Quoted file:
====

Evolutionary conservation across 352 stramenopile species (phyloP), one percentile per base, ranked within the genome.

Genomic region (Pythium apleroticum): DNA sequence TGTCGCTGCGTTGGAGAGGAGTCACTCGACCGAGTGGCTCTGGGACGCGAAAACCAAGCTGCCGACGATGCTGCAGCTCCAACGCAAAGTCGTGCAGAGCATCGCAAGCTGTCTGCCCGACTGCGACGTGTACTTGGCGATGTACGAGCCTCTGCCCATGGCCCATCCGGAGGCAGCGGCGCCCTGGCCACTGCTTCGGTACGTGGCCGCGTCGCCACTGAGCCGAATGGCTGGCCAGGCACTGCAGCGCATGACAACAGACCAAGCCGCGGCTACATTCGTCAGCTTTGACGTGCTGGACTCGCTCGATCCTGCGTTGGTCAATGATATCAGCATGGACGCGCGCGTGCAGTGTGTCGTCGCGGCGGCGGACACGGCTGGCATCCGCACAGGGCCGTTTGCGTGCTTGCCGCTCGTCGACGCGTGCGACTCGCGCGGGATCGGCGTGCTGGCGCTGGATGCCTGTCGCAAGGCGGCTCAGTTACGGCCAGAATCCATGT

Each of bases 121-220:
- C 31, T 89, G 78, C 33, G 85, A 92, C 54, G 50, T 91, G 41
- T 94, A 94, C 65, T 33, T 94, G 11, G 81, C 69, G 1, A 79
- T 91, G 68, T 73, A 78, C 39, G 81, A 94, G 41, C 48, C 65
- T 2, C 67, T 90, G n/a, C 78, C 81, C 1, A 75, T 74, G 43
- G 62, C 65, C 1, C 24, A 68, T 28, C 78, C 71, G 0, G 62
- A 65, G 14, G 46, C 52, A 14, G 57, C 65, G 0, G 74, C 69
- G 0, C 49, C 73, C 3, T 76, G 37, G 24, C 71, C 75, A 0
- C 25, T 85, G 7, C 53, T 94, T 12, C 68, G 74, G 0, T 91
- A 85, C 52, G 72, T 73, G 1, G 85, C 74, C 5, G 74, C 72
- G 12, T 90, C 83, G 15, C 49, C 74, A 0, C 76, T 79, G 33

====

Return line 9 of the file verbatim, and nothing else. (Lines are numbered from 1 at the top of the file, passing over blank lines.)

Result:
- A 65, G 14, G 46, C 52, A 14, G 57, C 65, G 0, G 74, C 69